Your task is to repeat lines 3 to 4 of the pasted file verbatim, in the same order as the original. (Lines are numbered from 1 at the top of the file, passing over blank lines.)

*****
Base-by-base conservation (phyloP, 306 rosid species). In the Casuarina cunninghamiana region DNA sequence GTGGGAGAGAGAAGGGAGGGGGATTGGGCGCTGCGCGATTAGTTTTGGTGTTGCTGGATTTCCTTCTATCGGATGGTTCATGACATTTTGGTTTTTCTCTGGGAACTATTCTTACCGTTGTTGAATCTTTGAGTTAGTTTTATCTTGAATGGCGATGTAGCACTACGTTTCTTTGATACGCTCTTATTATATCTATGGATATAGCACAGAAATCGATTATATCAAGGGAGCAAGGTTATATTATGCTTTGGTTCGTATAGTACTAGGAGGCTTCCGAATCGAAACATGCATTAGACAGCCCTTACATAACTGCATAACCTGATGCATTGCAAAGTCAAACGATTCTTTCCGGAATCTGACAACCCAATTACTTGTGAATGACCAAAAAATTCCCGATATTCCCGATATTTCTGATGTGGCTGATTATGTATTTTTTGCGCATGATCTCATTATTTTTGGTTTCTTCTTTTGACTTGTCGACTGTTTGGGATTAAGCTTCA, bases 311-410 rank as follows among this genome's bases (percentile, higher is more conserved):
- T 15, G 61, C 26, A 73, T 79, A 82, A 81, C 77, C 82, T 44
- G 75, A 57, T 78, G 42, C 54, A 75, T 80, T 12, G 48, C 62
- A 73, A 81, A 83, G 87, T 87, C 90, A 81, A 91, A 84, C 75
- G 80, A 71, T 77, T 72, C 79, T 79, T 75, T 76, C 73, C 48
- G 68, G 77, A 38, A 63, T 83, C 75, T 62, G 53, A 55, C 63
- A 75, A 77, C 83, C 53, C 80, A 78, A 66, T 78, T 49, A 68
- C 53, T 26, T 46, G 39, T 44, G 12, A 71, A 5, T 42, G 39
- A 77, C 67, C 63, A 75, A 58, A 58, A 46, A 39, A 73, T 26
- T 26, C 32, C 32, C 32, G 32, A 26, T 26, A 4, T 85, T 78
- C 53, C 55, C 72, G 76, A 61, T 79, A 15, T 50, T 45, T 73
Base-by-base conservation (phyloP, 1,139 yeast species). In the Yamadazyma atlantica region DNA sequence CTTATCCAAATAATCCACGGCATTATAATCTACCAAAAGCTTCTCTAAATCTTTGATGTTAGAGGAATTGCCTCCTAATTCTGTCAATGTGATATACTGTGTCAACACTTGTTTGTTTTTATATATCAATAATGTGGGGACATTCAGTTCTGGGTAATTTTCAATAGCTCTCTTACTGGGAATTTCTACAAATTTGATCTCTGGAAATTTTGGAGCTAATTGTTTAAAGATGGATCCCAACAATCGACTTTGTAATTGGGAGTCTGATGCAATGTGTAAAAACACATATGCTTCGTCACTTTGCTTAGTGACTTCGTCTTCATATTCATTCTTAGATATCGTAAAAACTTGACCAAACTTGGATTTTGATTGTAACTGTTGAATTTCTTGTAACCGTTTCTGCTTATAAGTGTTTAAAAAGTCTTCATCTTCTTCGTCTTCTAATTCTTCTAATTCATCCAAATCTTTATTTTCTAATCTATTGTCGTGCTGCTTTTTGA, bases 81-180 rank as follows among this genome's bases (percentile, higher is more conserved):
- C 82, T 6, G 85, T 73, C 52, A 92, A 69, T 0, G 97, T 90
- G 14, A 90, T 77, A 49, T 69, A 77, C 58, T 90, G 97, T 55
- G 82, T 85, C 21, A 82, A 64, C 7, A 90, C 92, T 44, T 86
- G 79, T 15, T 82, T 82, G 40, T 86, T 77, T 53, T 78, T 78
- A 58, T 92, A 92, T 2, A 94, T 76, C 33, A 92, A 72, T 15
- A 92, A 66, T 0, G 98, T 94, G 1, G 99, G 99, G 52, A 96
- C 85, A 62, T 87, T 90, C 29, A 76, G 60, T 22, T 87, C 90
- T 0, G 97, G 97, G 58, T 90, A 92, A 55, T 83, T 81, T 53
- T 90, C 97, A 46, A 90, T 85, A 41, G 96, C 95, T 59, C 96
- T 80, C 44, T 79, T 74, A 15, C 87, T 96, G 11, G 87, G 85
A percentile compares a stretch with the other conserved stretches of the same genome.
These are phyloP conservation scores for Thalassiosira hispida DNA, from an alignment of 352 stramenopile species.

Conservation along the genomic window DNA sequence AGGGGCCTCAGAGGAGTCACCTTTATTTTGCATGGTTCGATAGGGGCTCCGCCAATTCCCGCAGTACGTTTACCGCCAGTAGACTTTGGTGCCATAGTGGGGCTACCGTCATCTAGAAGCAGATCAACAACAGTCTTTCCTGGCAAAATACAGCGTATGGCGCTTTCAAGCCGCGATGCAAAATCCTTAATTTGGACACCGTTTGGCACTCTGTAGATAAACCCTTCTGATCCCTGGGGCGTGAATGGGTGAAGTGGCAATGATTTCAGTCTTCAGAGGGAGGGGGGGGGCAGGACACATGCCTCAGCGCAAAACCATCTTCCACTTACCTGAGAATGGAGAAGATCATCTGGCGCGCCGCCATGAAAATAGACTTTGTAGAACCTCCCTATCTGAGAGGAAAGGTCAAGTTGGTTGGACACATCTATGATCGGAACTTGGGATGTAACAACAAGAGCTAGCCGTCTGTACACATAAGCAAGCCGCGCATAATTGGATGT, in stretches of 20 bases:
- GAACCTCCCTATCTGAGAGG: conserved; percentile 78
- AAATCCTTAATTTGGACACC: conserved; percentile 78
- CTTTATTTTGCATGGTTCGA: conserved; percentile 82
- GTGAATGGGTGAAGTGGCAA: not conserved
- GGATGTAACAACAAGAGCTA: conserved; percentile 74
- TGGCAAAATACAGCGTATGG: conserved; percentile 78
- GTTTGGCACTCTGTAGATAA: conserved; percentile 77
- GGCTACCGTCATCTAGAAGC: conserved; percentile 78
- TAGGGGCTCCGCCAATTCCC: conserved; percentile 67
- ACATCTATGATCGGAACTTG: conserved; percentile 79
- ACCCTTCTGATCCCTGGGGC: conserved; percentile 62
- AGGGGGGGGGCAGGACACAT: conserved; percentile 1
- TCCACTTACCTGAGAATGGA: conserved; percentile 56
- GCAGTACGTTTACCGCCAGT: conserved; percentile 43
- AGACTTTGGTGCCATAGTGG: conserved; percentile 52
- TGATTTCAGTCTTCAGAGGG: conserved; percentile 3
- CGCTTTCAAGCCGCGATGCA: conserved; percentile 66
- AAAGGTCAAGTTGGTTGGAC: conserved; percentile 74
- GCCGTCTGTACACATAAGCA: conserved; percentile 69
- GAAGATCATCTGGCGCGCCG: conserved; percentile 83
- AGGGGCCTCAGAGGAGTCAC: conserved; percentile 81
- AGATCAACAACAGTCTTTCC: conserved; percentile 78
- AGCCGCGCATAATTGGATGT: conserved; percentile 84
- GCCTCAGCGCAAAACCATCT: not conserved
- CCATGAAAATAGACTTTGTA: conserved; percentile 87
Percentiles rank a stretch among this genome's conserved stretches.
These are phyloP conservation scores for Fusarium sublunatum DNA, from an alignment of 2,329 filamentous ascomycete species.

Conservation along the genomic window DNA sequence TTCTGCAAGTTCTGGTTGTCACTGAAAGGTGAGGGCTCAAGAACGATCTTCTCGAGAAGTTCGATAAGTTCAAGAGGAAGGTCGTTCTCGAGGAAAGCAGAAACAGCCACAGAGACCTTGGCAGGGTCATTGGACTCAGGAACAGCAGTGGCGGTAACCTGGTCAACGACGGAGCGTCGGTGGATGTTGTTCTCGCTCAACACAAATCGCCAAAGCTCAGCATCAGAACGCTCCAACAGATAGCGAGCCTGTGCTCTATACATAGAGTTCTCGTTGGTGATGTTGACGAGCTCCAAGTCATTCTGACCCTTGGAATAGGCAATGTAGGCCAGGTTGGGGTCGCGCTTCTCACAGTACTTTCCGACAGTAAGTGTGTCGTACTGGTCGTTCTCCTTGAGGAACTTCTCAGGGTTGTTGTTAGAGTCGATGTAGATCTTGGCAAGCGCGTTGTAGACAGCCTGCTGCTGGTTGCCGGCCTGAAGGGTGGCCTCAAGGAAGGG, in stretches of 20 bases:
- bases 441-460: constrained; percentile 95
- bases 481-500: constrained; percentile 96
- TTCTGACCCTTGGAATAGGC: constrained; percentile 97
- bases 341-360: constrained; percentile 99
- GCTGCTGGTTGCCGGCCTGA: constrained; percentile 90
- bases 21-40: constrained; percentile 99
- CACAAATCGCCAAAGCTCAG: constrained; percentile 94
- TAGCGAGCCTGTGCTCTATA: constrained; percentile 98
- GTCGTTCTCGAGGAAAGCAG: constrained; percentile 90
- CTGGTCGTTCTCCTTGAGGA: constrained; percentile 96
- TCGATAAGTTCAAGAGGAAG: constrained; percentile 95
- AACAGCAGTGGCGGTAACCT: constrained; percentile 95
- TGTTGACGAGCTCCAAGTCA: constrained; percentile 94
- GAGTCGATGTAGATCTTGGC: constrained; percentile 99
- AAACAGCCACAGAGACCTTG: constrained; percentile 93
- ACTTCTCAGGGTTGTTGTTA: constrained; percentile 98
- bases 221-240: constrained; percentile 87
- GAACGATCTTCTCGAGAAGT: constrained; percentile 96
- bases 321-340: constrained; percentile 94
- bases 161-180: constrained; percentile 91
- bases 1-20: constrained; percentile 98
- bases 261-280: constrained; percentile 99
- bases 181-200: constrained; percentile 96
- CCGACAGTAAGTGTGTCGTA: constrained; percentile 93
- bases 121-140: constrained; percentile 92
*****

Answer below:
- G 75, A 57, T 78, G 42, C 54, A 75, T 80, T 12, G 48, C 62
- A 73, A 81, A 83, G 87, T 87, C 90, A 81, A 91, A 84, C 75